High-Risk Merchant Accounts: What They Are and Why You May Need One
Last updated on
In order to sell online, you need the ability to accept credit cards. Checks and ACH transfers are inefficient and hard to track. If you can’t take credit cards through your website, most of your customers will move on to another merchant.
But some businesses have trouble finding reliable credit card processing. They can’t use the mainstream processors (like PayPal, Stripe, Square, etc.) and many banks won’t touch them.
Why? Because they’re high-risk.
If you’re one of these high-risk businesses who don’t qualify for traditional processing, there’s still hope. You are not prohibited from selling online. You just need a high-risk merchant account with a bank who understands your situation and works with businesses like yours.
So what’s a high-risk merchant account? Before we get into that, you need to understand how general merchant accounts work.
A merchant account is a type of bank account approved by a financial institution that lets businesses accept credit and debit cards as payment from customers.
You can’t use a merchant account like your checking account. You can’t spend the money or access it directly. Instead, the money collected in your merchant account via credit card transactions gets deposited into your business or personal account. This process usually takes 1-2 business days at a minimum.
Here’s an example of the typical credit card transaction process. Step three is where your merchant account completes the sale.
Unlike a personal or business account, you can’t just open a merchant account on a whim. There will be an underwriting process that evaluates your credit and banking history. You’ll also have to supply your business license, past processing history, and other supporting documents.
A bank will also need to gauge your risk. It wants to make sure that they won’t be on the hook if a customer files a chargeback because you failed to deliver a product or service. They also want to make sure your business is legal and ethical.
Naturally, there are fees (aren’t there always?). Merchant accounts come with different fee schedules depending on where you get the account, but you can expect monthly service fees, chargeback fees, reporting fees, and – the big one – transaction fees.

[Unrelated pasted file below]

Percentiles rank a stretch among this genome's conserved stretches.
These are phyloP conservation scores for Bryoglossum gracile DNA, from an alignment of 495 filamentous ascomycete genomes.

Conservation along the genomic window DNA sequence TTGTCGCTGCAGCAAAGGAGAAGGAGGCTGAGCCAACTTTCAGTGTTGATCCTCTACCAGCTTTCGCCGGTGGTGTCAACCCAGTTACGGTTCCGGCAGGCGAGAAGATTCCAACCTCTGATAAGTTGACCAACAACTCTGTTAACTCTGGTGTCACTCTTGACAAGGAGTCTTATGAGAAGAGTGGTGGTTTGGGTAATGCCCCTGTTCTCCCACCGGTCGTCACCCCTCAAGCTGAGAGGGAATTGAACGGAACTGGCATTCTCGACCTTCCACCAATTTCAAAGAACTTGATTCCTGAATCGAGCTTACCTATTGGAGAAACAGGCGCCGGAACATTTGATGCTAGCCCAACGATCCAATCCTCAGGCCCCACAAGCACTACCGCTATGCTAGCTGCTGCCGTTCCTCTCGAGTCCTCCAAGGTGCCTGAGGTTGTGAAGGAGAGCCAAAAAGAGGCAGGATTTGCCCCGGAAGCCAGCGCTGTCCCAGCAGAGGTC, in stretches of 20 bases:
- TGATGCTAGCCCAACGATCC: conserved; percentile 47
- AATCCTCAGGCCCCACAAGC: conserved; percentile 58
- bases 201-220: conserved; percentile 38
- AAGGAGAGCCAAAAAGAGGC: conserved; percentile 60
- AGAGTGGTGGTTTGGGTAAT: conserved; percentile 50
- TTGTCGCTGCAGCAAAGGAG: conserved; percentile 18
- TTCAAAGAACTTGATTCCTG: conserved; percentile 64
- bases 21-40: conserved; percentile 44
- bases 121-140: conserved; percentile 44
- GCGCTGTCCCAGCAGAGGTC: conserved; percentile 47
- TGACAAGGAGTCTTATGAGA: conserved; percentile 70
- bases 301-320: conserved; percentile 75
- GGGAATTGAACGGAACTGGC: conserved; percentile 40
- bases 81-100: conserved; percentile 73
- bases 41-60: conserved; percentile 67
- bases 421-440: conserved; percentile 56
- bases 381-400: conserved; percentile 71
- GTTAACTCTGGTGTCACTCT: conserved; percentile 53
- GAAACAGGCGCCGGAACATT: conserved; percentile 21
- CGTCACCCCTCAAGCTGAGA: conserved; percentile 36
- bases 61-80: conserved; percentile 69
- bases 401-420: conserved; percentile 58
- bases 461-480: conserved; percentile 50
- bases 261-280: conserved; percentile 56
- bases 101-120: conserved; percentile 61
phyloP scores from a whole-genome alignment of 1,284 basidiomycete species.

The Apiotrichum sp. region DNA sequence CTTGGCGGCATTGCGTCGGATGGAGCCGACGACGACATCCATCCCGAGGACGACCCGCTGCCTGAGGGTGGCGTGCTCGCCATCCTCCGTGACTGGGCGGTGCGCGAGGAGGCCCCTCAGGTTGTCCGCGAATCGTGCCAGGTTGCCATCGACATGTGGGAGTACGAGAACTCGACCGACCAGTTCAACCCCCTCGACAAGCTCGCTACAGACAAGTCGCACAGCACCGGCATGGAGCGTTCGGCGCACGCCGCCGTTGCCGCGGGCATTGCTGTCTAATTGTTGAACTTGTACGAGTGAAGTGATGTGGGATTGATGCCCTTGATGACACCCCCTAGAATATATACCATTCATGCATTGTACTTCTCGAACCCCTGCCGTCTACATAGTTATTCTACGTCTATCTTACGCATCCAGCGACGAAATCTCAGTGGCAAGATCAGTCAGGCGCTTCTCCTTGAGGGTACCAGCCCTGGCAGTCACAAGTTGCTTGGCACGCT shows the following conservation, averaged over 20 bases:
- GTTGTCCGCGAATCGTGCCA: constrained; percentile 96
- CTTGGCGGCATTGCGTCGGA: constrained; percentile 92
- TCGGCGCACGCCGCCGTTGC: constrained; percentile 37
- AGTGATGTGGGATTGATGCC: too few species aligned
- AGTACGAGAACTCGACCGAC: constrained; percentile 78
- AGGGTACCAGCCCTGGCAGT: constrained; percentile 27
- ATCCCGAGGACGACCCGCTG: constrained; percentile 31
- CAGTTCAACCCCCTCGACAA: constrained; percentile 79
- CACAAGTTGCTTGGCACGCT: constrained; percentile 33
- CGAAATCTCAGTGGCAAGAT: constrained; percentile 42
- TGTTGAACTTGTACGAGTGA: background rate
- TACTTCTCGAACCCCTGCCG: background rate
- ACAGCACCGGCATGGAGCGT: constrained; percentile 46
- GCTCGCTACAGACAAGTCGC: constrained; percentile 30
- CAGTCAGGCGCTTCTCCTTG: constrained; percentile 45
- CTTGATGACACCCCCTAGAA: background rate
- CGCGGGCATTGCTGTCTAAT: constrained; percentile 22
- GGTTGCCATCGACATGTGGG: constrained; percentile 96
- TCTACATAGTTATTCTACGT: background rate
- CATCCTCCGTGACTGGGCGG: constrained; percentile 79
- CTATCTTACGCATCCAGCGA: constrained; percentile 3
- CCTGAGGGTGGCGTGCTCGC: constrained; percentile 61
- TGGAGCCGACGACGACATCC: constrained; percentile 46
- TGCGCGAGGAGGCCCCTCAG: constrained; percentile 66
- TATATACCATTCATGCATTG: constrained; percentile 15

Stripe, for example, is a big merchant account. They let Stripe users bill customers and collect money in the merchant account. Then Stripe distributes the money from the merchant account to their users’ accounts. Presumably, Stripe charges its users higher fees than it pays, so it keeps the difference.
Some businesses are riskier to work with than others. Banks determine the risk level of the businesses they work with during the underwriting process. They’re willing to take on some risk, but there’s a limit.
A bank might consider you high risk for one or more of these reasons:
- Your product or service has a long chargeback period. For example, if you sell annual memberships to a course, your customers would have 18 months to issue a chargeback (service length plus six months).
- Your industry has a history of high chargebacks. This includes online gambling, pharmaceuticals, tourism services, marijuana, dating services, or Forex trading.
- The account has “reputational risk,” meaning they just don’t want to associate with you. This includes adult products and services, e-cigarettes and tobacco, timeshares, etc.
- Based on your credit history and company financials, banks don’t believe you’ll be able to support the sales volume you’re applying for.
- You have poor personal credit.
- You sell abnormally expensive products like custom auto parts, high-end jewelry, or vehicles.
- You are on the Terminated Merchant File or MATCH list, which are businesses who have had their merchant accounts revoked in the past.
Some banks and credit card processors play it safe by prohibiting certain businesses from their programs and platforms due to their risk. Stripe, for example, has a big list of prohibited businesses who can’t use their service.
If you fall into any of these categories, there’s a good chance the mainstream platforms won’t accept your business and you’ll have to work with a high-risk processor.
- Annual memberships
- Adult products
- Cannabis products